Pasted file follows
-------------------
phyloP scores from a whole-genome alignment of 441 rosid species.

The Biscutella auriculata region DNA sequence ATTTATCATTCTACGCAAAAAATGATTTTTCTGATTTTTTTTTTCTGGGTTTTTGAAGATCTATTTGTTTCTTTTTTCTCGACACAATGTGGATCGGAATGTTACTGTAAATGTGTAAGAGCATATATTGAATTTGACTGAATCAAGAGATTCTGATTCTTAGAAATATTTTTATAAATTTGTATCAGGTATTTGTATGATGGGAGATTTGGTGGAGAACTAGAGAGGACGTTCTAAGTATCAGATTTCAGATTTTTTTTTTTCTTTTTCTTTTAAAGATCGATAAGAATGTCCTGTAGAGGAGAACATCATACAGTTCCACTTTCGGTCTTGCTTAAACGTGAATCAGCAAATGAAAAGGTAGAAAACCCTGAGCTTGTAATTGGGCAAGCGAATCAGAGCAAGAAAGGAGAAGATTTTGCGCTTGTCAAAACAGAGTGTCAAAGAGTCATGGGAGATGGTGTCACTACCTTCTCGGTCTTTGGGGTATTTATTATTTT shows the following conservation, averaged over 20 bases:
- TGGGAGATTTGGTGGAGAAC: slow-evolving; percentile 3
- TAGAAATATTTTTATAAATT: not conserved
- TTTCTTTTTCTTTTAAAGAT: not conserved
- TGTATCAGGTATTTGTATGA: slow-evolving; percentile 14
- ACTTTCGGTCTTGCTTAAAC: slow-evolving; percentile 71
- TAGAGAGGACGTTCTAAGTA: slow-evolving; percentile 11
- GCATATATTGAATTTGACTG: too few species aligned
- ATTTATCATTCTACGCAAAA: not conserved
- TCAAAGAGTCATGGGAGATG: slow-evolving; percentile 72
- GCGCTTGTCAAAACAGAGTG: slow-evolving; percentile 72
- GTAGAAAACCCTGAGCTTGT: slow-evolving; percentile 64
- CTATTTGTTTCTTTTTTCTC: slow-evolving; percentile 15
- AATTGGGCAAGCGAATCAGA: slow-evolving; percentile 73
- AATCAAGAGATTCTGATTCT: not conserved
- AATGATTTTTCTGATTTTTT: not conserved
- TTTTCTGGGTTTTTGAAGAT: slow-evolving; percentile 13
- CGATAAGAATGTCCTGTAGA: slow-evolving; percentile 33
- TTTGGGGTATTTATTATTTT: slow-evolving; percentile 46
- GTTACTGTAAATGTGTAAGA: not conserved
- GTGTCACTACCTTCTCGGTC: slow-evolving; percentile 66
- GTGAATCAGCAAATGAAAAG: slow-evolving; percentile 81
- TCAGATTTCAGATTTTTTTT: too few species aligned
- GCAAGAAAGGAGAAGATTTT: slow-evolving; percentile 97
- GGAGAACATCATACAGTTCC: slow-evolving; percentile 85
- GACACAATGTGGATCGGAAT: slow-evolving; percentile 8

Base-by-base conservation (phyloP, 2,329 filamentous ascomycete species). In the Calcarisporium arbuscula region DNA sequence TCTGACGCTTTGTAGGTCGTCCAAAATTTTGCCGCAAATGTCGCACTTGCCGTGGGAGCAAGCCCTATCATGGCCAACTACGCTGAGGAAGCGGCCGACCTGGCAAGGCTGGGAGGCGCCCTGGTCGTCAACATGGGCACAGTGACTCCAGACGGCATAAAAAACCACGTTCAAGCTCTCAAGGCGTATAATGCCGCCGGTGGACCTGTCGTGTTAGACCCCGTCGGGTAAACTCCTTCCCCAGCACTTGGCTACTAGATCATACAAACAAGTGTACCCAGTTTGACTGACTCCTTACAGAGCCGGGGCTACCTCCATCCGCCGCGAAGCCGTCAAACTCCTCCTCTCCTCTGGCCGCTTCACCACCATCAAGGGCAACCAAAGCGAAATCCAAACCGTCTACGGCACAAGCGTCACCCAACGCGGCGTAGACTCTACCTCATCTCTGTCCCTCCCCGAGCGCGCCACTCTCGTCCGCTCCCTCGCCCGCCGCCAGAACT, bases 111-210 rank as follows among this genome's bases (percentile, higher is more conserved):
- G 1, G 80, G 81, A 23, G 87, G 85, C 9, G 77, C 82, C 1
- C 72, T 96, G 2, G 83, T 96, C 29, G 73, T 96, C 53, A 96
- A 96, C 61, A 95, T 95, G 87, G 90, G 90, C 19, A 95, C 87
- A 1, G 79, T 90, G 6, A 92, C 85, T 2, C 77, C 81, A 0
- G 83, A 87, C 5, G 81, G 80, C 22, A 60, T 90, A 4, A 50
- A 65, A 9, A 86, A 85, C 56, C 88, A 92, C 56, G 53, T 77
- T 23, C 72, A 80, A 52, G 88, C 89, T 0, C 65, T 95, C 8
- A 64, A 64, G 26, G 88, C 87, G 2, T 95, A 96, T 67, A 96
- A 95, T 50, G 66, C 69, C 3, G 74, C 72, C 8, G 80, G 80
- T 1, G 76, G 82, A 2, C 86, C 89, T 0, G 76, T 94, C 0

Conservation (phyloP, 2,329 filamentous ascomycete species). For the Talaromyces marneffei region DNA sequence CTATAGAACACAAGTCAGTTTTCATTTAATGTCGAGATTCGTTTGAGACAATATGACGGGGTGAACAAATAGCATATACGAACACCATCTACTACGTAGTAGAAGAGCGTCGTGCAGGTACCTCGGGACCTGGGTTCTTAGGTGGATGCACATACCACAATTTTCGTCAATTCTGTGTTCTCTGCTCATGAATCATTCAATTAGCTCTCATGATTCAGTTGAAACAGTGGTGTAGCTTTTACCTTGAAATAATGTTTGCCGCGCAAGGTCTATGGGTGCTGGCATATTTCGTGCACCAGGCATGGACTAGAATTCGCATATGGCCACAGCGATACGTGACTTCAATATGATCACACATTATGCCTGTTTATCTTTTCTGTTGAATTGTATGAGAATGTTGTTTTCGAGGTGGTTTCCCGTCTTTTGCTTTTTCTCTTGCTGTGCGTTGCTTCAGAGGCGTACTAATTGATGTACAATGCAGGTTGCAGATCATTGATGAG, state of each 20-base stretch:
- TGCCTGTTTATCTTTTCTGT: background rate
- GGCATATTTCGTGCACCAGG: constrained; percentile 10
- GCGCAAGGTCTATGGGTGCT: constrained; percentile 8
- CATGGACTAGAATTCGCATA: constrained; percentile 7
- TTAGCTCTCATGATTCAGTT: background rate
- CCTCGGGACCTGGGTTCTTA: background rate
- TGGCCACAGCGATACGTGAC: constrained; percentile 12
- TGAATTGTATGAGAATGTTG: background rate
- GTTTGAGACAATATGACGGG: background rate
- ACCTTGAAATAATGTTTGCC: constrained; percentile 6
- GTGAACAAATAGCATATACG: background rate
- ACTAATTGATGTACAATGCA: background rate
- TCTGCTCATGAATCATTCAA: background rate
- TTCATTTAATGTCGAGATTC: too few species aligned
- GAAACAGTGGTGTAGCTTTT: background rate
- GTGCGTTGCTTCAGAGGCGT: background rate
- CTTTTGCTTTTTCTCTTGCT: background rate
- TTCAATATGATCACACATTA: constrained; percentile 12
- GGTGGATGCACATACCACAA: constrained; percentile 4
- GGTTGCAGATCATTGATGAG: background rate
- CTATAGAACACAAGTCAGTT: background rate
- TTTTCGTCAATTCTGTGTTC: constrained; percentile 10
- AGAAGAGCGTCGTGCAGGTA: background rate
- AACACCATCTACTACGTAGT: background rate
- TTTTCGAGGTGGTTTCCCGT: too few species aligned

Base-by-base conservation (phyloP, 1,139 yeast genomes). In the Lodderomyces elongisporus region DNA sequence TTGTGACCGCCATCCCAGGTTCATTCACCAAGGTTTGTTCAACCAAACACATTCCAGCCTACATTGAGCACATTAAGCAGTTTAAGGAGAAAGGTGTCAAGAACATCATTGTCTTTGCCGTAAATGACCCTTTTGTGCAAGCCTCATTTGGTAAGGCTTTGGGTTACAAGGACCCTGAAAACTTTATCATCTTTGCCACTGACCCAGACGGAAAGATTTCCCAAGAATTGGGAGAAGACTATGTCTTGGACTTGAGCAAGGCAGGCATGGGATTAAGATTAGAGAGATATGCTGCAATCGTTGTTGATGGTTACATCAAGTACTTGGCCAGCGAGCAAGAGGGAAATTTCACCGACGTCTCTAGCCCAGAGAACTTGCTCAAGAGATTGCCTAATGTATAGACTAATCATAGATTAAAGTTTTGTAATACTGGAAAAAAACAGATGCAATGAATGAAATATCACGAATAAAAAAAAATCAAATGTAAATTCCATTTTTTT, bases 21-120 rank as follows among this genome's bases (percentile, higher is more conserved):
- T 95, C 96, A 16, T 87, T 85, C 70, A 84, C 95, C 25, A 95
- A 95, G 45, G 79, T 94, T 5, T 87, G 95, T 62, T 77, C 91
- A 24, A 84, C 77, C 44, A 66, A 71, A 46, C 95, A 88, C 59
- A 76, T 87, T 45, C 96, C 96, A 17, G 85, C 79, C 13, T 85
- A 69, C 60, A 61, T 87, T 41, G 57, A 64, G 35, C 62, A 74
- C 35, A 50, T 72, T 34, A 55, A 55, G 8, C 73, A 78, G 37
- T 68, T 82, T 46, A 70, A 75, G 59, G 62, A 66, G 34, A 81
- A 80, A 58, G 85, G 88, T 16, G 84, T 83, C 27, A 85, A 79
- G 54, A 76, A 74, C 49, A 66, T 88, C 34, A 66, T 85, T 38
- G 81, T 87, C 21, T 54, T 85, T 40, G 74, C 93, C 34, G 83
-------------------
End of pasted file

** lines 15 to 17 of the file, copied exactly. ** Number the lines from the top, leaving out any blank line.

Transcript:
- AATTGGGCAAGCGAATCAGA: slow-evolving; percentile 73
- AATCAAGAGATTCTGATTCT: not conserved
- AATGATTTTTCTGATTTTTT: not conserved